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Why I Sold My Berkshire Hathaway Stock

I logged into my stock account the other day and realized that contrary to my previous claim/strategy of investing solely in Warren Buffet's Berkshire Hathaway, I had no Berkshire shares left. Time for an update, I reckon.

So what happened? Nothing against Berkshire, for sure. I sold almost all of my shares at a profit, and I still have full faith in the company. But sometimes opportunities come along that are too good to pass up, two of which I'm currently invested in.


The Value of 10 Years of Journaling


Louis Savalli, a regular reader, reached out and inquired about guest posting here. When I took a look at his site, one thing that stood out to me is he's been journaling for 10 years. I asked how his journaling has evolved and what he's learned, and this post was born. Here's Lou -

We all do what we think is best in any given situation. Even if those actions or decisions fail, we'll often repeat the same actions again and again thinking that the results will be different. Yes, this is insane. So what's missing? How do these patterns happen?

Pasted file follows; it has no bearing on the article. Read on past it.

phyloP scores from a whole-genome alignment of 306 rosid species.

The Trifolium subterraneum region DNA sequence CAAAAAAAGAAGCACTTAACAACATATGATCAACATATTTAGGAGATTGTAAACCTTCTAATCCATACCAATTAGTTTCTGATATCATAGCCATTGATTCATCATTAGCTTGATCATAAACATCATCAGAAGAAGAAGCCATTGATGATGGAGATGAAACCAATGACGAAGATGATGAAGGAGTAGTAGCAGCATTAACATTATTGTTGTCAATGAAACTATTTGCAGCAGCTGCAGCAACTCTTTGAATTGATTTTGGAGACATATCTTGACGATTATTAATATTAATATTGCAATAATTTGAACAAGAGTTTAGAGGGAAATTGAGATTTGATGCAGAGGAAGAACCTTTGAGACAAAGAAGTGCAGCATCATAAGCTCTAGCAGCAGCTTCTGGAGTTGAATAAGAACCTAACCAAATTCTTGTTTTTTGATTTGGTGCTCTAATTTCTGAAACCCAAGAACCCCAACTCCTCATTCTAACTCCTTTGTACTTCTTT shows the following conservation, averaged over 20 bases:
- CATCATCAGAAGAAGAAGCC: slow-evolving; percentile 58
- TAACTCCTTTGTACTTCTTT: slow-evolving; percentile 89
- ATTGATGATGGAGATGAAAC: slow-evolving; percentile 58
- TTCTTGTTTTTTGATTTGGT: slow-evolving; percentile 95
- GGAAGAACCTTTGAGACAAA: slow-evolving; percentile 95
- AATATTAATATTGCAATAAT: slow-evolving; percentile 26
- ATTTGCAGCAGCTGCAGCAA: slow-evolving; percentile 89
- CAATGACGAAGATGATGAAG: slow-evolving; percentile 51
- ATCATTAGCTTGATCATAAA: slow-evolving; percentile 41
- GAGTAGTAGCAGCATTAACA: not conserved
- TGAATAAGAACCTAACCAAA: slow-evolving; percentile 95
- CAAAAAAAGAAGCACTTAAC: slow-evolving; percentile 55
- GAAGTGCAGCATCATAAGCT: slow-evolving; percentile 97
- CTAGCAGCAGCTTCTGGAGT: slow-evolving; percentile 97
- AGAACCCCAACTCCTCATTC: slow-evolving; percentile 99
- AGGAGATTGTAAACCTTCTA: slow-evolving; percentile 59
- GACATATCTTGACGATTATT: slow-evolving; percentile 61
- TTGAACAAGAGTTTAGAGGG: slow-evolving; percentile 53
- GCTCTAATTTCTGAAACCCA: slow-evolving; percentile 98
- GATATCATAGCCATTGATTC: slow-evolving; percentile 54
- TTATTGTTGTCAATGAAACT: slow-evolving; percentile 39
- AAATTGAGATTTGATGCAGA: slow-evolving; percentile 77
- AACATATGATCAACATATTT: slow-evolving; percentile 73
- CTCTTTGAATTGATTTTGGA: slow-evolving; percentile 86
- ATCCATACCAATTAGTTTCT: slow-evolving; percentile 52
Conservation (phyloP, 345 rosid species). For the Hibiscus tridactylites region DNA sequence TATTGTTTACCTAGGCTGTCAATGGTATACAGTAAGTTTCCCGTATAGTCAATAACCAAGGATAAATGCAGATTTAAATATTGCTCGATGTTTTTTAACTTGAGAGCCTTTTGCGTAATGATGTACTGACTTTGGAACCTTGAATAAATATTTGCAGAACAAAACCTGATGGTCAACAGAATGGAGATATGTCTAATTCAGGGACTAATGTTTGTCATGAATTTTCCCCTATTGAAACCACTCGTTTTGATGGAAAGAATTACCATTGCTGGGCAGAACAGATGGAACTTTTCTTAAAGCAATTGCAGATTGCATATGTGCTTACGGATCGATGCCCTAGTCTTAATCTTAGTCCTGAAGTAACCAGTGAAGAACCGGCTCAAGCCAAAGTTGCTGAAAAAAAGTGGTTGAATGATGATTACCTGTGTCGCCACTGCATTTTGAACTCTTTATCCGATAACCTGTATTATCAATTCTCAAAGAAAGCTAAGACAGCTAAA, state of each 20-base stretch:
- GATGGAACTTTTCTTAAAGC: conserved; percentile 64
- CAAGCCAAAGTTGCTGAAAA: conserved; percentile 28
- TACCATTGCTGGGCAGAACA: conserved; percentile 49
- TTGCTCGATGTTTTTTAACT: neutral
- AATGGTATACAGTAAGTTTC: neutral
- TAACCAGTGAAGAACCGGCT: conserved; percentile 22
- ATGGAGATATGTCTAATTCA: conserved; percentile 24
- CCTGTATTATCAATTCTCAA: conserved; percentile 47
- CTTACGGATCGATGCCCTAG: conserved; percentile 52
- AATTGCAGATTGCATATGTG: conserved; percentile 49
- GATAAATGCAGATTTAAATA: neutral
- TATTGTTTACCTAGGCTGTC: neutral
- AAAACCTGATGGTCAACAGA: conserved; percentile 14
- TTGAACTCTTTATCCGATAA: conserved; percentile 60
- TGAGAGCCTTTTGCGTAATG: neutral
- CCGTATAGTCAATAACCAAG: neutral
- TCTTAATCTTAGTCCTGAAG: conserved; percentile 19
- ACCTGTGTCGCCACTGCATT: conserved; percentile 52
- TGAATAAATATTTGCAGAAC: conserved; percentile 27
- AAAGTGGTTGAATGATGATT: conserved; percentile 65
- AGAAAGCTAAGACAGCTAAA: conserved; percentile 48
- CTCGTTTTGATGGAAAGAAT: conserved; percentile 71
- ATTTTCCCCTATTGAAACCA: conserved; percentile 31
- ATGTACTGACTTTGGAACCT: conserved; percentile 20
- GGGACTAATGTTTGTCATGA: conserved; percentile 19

We all have the patterns in some area of our lives, maybe subconsciously… which brings me to the point of this article: the value of keeping a journal.

I kept a personal journal for ten years, 1998 to 2008. The journal made me an observer to my own life. Re-reading entries, I was blown away at how obvious my patterns were.

I first started journaling for a class project. My writing style was raw – I’d say things like “This happened and it sucked… screw everyone” or “So and so came by and I felt amazing.” Though rough, this was me learning how to express myself - literally the baby steps of my writing career. Over the next couple months, the writing began to flow easier and I started delving into truly personal emotions and experiences.

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